So, although renewable petrol and diesel will be somewhat more expensive than today’s fuels, the improved efficiency of future vehicles will more than compensate.
We can be almost certain that sometime between now and 2030, the global economy will hit serious problems with the supply of liquid fuels. That is because fuel supplies will increasingly come from synthetic fuel factories. It can take up to six years to design, build, and fully commission a synthetic fuel factory, regardless of whether it makes climate-neutral fuel, or fossil fuel. Multi-national energy companies will be able to maximise their profits by delaying construction of synthetic fuel factories until prices begin to skyrocket. We know this will happen, but we cannot say exactly when it will start to affect global fuel prices. A growing number of analysts think it will happen before 2030, and the real pessimists think it will happen before 2020.
However, by 2040, if New Zealand gets stuck in and builds the necessary infrastructure, we can reasonably expect freight costs, and vehicle running costs, to consume a smaller fraction of the family budget than they do today.
There is no sign of any practical alternative for hydrocarbon liquid fuels for non-road applications. But these applications account for nearly half of New Zealand’s liquid fuel consumption.
So, while car and truck manufacturers are playing around with every technology that can turn a wheel, New Zealand should climate-neutralise its supply of essential, non-road fuels. This will keep us busy well into the 2020s. By then, thanks to advanced fuel injection and exhaust treatment systems, tailpipe emissions from conventional vehicles will be insignificant compared with pollution from tyre wear. All road vehicles have tyres, so environmental concerns will not influence our choice of cars and trucks. We’ll use whichever technology is the most practical.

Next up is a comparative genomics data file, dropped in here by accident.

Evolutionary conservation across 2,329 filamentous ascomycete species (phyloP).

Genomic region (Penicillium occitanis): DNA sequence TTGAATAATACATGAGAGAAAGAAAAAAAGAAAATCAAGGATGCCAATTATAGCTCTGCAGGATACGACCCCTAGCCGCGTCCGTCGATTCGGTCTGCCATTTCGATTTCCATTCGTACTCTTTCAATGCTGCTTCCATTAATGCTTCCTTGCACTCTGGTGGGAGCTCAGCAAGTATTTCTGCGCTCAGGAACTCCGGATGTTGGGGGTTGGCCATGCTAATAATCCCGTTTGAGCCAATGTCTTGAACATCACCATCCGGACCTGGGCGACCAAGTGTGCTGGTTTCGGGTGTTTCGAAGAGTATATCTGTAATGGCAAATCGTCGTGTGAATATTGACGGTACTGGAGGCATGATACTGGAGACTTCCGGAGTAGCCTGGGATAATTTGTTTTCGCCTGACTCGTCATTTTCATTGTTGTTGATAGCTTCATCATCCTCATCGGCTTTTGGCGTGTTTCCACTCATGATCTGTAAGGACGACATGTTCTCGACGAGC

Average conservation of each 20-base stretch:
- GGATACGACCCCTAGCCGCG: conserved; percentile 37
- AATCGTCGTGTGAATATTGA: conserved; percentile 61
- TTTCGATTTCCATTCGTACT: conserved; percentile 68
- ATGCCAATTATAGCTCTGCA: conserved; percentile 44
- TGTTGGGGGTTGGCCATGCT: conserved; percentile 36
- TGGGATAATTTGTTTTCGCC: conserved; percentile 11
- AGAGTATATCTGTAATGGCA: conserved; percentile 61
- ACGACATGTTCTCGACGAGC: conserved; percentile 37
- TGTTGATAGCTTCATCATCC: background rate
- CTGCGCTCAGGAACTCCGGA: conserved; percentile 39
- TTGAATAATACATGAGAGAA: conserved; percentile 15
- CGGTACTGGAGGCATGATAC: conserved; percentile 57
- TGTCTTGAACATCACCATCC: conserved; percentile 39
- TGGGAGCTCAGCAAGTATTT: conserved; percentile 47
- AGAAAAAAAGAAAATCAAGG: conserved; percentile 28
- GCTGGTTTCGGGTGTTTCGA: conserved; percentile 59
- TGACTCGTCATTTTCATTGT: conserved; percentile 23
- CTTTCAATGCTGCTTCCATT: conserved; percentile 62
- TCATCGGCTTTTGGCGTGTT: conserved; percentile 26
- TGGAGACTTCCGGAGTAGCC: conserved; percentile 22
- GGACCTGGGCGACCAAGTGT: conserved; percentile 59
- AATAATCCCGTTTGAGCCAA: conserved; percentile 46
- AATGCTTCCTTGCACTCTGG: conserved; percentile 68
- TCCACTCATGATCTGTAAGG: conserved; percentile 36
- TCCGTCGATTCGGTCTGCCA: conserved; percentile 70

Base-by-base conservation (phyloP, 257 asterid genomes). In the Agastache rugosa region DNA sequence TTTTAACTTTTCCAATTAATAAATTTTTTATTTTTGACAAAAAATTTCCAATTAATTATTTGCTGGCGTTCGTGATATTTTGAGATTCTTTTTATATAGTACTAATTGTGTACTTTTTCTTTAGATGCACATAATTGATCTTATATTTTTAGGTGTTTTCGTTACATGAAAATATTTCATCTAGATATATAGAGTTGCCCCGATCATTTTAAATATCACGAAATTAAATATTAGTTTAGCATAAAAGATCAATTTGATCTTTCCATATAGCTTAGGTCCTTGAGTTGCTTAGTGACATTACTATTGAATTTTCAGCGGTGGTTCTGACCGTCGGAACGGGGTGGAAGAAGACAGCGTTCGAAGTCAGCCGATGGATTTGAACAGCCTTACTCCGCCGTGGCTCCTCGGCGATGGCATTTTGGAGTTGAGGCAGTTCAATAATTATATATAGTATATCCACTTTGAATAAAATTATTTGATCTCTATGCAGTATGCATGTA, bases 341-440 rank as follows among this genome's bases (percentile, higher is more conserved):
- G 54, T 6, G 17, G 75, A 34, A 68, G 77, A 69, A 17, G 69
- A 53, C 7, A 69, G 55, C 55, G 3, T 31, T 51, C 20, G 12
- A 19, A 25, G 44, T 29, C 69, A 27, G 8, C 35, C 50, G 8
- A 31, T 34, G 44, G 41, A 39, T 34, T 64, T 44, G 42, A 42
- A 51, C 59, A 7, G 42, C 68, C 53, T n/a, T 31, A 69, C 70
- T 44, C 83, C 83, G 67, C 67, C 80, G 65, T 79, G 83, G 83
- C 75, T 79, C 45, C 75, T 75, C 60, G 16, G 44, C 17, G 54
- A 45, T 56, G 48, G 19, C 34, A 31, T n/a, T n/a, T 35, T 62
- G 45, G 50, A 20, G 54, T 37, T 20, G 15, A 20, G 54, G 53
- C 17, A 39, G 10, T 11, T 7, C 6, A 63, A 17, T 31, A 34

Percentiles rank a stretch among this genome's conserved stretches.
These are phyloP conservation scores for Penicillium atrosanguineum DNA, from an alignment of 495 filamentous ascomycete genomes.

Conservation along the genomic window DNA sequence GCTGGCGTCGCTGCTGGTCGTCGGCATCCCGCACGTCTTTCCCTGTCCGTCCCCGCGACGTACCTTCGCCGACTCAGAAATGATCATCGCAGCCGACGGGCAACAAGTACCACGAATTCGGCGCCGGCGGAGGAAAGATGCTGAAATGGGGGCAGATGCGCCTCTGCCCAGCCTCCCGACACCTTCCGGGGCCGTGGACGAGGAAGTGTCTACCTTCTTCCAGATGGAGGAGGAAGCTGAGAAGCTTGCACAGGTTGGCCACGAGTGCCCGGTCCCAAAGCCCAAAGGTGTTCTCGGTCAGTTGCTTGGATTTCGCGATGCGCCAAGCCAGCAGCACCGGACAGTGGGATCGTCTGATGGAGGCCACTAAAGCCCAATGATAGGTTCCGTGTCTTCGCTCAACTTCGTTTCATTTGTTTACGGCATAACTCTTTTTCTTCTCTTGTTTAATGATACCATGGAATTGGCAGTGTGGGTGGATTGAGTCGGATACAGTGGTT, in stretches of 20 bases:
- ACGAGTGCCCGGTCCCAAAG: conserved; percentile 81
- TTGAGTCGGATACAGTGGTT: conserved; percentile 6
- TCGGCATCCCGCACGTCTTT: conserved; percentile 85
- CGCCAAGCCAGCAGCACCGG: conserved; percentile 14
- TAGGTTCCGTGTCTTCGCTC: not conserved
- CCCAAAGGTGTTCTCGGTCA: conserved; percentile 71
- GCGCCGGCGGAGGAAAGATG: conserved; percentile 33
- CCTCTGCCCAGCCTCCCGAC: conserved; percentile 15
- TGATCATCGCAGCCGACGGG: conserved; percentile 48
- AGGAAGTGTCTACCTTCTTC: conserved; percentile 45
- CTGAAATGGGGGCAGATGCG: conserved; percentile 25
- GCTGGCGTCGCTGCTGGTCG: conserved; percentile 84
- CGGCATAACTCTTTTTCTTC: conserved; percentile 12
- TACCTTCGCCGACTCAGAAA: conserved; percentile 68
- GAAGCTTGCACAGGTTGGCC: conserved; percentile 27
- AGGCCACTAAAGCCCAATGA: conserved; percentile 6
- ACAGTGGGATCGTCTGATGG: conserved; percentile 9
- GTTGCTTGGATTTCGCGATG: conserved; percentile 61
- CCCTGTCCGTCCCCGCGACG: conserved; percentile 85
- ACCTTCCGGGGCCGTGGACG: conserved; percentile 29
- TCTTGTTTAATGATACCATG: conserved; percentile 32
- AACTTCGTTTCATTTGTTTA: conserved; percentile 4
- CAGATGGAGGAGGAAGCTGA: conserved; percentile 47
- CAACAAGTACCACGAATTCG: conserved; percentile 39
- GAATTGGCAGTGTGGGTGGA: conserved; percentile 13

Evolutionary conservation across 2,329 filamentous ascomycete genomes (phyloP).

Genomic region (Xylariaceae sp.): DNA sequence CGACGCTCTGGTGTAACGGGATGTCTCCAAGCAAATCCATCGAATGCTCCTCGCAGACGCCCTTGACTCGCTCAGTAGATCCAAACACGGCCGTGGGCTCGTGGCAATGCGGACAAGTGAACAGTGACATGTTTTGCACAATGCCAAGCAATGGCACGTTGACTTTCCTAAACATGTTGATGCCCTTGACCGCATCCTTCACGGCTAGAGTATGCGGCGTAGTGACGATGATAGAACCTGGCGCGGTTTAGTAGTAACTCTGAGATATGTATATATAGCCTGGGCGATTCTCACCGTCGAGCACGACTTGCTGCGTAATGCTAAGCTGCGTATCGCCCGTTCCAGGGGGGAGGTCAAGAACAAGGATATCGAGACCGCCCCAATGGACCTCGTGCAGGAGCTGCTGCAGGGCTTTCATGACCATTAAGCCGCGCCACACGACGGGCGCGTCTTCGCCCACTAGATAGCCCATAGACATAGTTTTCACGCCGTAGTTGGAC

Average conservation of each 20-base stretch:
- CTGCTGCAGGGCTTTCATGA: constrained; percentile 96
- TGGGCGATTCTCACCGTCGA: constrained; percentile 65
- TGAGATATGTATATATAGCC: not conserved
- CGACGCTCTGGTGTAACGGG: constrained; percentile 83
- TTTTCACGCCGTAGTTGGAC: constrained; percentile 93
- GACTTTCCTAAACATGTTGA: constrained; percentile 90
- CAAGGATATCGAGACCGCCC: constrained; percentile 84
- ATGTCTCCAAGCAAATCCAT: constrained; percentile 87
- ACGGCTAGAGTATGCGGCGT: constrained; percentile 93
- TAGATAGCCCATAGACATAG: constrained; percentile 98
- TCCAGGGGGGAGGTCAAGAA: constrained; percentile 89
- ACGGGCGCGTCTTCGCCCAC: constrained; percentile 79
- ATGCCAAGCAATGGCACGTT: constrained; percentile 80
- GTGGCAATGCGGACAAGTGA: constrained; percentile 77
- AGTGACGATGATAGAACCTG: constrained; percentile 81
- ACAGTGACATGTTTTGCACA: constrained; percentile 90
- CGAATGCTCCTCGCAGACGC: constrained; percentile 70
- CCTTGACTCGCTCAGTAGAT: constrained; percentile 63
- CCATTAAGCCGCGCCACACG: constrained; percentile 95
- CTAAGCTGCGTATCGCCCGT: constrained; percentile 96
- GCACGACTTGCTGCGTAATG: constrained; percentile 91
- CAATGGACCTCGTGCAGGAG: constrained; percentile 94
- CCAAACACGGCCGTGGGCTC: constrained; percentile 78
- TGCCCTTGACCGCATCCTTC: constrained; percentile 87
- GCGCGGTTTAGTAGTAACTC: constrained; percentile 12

From Smoke to Mirrors outlines a transition plan that takes account of these and other factors. I did not invent the transition plan. Associate Professor Susan Krumdieck did that, leaving it up to people like me to flesh it out and show why it is practical. Krumdieck proposed a direct attack on the problem’s fundamental origin. Fossil fuels cause greenhouse emissions, and greenhouse emissions cause climate change, so Krumdieck says we should simply ban fossil fuels. If you read From Smoke to Mirrors, you’ll see how simple and practical this would be.
New Zealand can do this. In fact, New Zealand should do this. We are a very small country, and if we cannot work together, how can we expect the rest of the world to do it?We need all our political parties to work out a multi-party agreement. This is about banning fossil fuels and developing the infrastructure to fully replace the billions of litres of fuel we’ll need by 2040. Left-right political questions, such as whether to build roads or railways, would be outside the scope of this agreement.
I’ve met young people who say: “We’re stuffed anyway, so I’m just gonna get as much as I can , while I can, and to hell with having kids.” That’s OK if there is no technical solution, or if the solution involves returning to medieval technology. But I’ve seen enough good technology to know the world will not go there. So, I hope my book will provide hope for those young people who have been led to believe there is no hope. My grandchildren’s generation will be the first to grow up knowing that we can solve this problem, because “From Smoke to Mirrors” makes the solutions readable and easily understood.
New Zealand can be self-sufficient for climate-neutral energy. Other countries can benefit from Kiwi expertise. This is a multi-decade project that could inspire every New Zealander. The question is whether our politicians are up to the challenge.